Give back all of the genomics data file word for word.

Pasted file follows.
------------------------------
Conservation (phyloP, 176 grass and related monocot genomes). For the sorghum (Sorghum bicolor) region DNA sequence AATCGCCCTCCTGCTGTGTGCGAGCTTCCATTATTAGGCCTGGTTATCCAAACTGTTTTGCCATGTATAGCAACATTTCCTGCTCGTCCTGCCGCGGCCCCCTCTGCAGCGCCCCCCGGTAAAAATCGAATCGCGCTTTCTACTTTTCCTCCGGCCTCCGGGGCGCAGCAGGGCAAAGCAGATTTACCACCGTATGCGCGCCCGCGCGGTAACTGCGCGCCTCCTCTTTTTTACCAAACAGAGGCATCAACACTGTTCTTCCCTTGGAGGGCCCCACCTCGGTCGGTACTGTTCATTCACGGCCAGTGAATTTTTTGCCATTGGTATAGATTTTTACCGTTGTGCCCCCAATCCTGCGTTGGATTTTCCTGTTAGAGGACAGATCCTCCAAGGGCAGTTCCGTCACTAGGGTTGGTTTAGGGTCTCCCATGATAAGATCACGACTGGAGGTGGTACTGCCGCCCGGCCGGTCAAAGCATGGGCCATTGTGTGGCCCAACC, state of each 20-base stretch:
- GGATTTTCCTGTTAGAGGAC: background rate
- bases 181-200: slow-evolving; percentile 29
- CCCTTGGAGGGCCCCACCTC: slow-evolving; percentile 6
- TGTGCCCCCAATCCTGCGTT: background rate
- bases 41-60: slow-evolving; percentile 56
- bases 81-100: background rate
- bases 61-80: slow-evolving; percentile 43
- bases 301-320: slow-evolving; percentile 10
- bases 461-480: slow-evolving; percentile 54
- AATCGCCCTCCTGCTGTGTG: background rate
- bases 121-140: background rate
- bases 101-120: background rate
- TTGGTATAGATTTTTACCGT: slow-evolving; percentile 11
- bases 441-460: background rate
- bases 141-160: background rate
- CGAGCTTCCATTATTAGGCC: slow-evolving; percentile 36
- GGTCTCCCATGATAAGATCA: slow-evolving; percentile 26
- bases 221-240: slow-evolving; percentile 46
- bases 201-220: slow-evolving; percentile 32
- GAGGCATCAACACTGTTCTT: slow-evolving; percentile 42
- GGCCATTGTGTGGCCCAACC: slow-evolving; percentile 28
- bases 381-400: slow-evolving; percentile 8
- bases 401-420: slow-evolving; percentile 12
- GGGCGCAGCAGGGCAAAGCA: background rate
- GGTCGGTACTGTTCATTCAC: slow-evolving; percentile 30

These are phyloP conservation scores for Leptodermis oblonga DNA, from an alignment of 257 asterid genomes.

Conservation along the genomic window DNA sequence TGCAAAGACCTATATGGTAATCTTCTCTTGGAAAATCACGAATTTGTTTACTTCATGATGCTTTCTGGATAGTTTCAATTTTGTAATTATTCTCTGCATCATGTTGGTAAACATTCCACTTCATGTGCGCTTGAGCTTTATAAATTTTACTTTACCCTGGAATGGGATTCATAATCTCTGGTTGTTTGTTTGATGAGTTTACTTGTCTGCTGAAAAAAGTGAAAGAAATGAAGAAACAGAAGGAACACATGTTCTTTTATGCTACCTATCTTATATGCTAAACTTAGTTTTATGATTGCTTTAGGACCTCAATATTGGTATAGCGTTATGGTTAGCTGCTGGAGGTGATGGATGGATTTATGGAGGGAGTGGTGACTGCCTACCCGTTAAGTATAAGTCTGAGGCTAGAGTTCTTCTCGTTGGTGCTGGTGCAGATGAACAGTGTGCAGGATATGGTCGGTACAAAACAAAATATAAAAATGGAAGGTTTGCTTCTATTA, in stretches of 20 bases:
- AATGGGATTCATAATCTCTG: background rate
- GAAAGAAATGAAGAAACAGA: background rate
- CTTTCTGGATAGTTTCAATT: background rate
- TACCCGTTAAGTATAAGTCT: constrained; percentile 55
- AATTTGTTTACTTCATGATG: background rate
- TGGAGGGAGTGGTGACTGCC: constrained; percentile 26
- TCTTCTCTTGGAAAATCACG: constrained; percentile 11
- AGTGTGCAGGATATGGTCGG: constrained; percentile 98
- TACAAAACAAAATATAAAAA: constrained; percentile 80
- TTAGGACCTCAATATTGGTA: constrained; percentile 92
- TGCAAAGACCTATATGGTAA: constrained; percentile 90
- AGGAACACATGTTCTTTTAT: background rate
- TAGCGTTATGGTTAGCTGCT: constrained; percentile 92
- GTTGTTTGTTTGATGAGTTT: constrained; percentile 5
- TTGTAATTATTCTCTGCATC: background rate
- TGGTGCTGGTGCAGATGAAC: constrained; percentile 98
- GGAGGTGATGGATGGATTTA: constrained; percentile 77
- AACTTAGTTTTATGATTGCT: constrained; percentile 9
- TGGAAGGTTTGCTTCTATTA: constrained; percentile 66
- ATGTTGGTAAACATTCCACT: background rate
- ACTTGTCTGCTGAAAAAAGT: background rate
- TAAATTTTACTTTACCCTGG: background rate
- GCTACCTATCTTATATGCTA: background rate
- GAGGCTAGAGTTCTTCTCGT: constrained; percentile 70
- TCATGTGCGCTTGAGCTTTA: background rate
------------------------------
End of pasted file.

Conservation (phyloP, 176 grass and related monocot genomes). For the sorghum (Sorghum bicolor) region DNA sequence AATCGCCCTCCTGCTGTGTGCGAGCTTCCATTATTAGGCCTGGTTATCCAAACTGTTTTGCCATGTATAGCAACATTTCCTGCTCGTCCTGCCGCGGCCCCCTCTGCAGCGCCCCCCGGTAAAAATCGAATCGCGCTTTCTACTTTTCCTCCGGCCTCCGGGGCGCAGCAGGGCAAAGCAGATTTACCACCGTATGCGCGCCCGCGCGGTAACTGCGCGCCTCCTCTTTTTTACCAAACAGAGGCATCAACACTGTTCTTCCCTTGGAGGGCCCCACCTCGGTCGGTACTGTTCATTCACGGCCAGTGAATTTTTTGCCATTGGTATAGATTTTTACCGTTGTGCCCCCAATCCTGCGTTGGATTTTCCTGTTAGAGGACAGATCCTCCAAGGGCAGTTCCGTCACTAGGGTTGGTTTAGGGTCTCCCATGATAAGATCACGACTGGAGGTGGTACTGCCGCCCGGCCGGTCAAAGCATGGGCCATTGTGTGGCCCAACC, state of each 20-base stretch:
- GGATTTTCCTGTTAGAGGAC: background rate
- bases 181-200: slow-evolving; percentile 29
- CCCTTGGAGGGCCCCACCTC: slow-evolving; percentile 6
- TGTGCCCCCAATCCTGCGTT: background rate
- bases 41-60: slow-evolving; percentile 56
- bases 81-100: background rate
- bases 61-80: slow-evolving; percentile 43
- bases 301-320: slow-evolving; percentile 10
- bases 461-480: slow-evolving; percentile 54
- AATCGCCCTCCTGCTGTGTG: background rate
- bases 121-140: background rate
- bases 101-120: background rate
- TTGGTATAGATTTTTACCGT: slow-evolving; percentile 11
- bases 441-460: background rate
- bases 141-160: background rate
- CGAGCTTCCATTATTAGGCC: slow-evolving; percentile 36
- GGTCTCCCATGATAAGATCA: slow-evolving; percentile 26
- bases 221-240: slow-evolving; percentile 46
- bases 201-220: slow-evolving; percentile 32
- GAGGCATCAACACTGTTCTT: slow-evolving; percentile 42
- GGCCATTGTGTGGCCCAACC: slow-evolving; percentile 28
- bases 381-400: slow-evolving; percentile 8
- bases 401-420: slow-evolving; percentile 12
- GGGCGCAGCAGGGCAAAGCA: background rate
- GGTCGGTACTGTTCATTCAC: slow-evolving; percentile 30

These are phyloP conservation scores for Leptodermis oblonga DNA, from an alignment of 257 asterid genomes.

Conservation along the genomic window DNA sequence TGCAAAGACCTATATGGTAATCTTCTCTTGGAAAATCACGAATTTGTTTACTTCATGATGCTTTCTGGATAGTTTCAATTTTGTAATTATTCTCTGCATCATGTTGGTAAACATTCCACTTCATGTGCGCTTGAGCTTTATAAATTTTACTTTACCCTGGAATGGGATTCATAATCTCTGGTTGTTTGTTTGATGAGTTTACTTGTCTGCTGAAAAAAGTGAAAGAAATGAAGAAACAGAAGGAACACATGTTCTTTTATGCTACCTATCTTATATGCTAAACTTAGTTTTATGATTGCTTTAGGACCTCAATATTGGTATAGCGTTATGGTTAGCTGCTGGAGGTGATGGATGGATTTATGGAGGGAGTGGTGACTGCCTACCCGTTAAGTATAAGTCTGAGGCTAGAGTTCTTCTCGTTGGTGCTGGTGCAGATGAACAGTGTGCAGGATATGGTCGGTACAAAACAAAATATAAAAATGGAAGGTTTGCTTCTATTA, in stretches of 20 bases:
- AATGGGATTCATAATCTCTG: background rate
- GAAAGAAATGAAGAAACAGA: background rate
- CTTTCTGGATAGTTTCAATT: background rate
- TACCCGTTAAGTATAAGTCT: constrained; percentile 55
- AATTTGTTTACTTCATGATG: background rate
- TGGAGGGAGTGGTGACTGCC: constrained; percentile 26
- TCTTCTCTTGGAAAATCACG: constrained; percentile 11
- AGTGTGCAGGATATGGTCGG: constrained; percentile 98
- TACAAAACAAAATATAAAAA: constrained; percentile 80
- TTAGGACCTCAATATTGGTA: constrained; percentile 92
- TGCAAAGACCTATATGGTAA: constrained; percentile 90
- AGGAACACATGTTCTTTTAT: background rate
- TAGCGTTATGGTTAGCTGCT: constrained; percentile 92
- GTTGTTTGTTTGATGAGTTT: constrained; percentile 5
- TTGTAATTATTCTCTGCATC: background rate
- TGGTGCTGGTGCAGATGAAC: constrained; percentile 98
- GGAGGTGATGGATGGATTTA: constrained; percentile 77
- AACTTAGTTTTATGATTGCT: constrained; percentile 9
- TGGAAGGTTTGCTTCTATTA: constrained; percentile 66
- ATGTTGGTAAACATTCCACT: background rate
- ACTTGTCTGCTGAAAAAAGT: background rate
- TAAATTTTACTTTACCCTGG: background rate
- GCTACCTATCTTATATGCTA: background rate
- GAGGCTAGAGTTCTTCTCGT: constrained; percentile 70
- TCATGTGCGCTTGAGCTTTA: background rate